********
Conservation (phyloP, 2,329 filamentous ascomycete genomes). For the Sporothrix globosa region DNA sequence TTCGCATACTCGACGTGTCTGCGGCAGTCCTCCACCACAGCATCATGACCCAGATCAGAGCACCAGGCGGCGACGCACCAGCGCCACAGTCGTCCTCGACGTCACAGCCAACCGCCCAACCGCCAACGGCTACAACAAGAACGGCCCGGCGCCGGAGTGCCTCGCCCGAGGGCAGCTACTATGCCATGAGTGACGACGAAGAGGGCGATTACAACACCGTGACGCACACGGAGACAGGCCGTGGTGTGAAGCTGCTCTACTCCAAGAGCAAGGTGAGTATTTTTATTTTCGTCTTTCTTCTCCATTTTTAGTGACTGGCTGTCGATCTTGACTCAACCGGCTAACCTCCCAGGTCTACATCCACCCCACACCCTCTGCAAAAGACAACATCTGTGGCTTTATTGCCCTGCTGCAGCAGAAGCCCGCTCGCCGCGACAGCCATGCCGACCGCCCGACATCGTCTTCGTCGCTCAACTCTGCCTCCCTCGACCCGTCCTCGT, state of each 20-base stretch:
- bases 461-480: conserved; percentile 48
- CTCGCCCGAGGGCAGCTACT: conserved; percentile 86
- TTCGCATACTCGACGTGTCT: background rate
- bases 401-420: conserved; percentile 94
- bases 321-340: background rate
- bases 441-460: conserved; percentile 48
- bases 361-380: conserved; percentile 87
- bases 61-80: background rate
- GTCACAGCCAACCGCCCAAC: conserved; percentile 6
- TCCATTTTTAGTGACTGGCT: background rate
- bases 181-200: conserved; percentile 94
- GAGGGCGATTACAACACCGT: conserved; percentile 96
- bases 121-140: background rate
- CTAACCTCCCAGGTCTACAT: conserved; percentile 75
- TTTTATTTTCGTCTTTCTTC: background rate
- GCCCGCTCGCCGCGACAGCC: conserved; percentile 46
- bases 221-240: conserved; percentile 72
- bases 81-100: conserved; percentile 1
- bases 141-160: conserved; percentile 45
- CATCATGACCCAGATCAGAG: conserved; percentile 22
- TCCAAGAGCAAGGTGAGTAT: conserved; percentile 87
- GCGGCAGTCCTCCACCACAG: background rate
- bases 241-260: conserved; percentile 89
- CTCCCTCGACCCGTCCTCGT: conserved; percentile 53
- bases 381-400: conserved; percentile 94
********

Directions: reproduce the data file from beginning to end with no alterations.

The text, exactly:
Conservation (phyloP, 2,329 filamentous ascomycete genomes). For the Sporothrix globosa region DNA sequence TTCGCATACTCGACGTGTCTGCGGCAGTCCTCCACCACAGCATCATGACCCAGATCAGAGCACCAGGCGGCGACGCACCAGCGCCACAGTCGTCCTCGACGTCACAGCCAACCGCCCAACCGCCAACGGCTACAACAAGAACGGCCCGGCGCCGGAGTGCCTCGCCCGAGGGCAGCTACTATGCCATGAGTGACGACGAAGAGGGCGATTACAACACCGTGACGCACACGGAGACAGGCCGTGGTGTGAAGCTGCTCTACTCCAAGAGCAAGGTGAGTATTTTTATTTTCGTCTTTCTTCTCCATTTTTAGTGACTGGCTGTCGATCTTGACTCAACCGGCTAACCTCCCAGGTCTACATCCACCCCACACCCTCTGCAAAAGACAACATCTGTGGCTTTATTGCCCTGCTGCAGCAGAAGCCCGCTCGCCGCGACAGCCATGCCGACCGCCCGACATCGTCTTCGTCGCTCAACTCTGCCTCCCTCGACCCGTCCTCGT, state of each 20-base stretch:
- bases 461-480: conserved; percentile 48
- CTCGCCCGAGGGCAGCTACT: conserved; percentile 86
- TTCGCATACTCGACGTGTCT: background rate
- bases 401-420: conserved; percentile 94
- bases 321-340: background rate
- bases 441-460: conserved; percentile 48
- bases 361-380: conserved; percentile 87
- bases 61-80: background rate
- GTCACAGCCAACCGCCCAAC: conserved; percentile 6
- TCCATTTTTAGTGACTGGCT: background rate
- bases 181-200: conserved; percentile 94
- GAGGGCGATTACAACACCGT: conserved; percentile 96
- bases 121-140: background rate
- CTAACCTCCCAGGTCTACAT: conserved; percentile 75
- TTTTATTTTCGTCTTTCTTC: background rate
- GCCCGCTCGCCGCGACAGCC: conserved; percentile 46
- bases 221-240: conserved; percentile 72
- bases 81-100: conserved; percentile 1
- bases 141-160: conserved; percentile 45
- CATCATGACCCAGATCAGAG: conserved; percentile 22
- TCCAAGAGCAAGGTGAGTAT: conserved; percentile 87
- GCGGCAGTCCTCCACCACAG: background rate
- bases 241-260: conserved; percentile 89
- CTCCCTCGACCCGTCCTCGT: conserved; percentile 53
- bases 381-400: conserved; percentile 94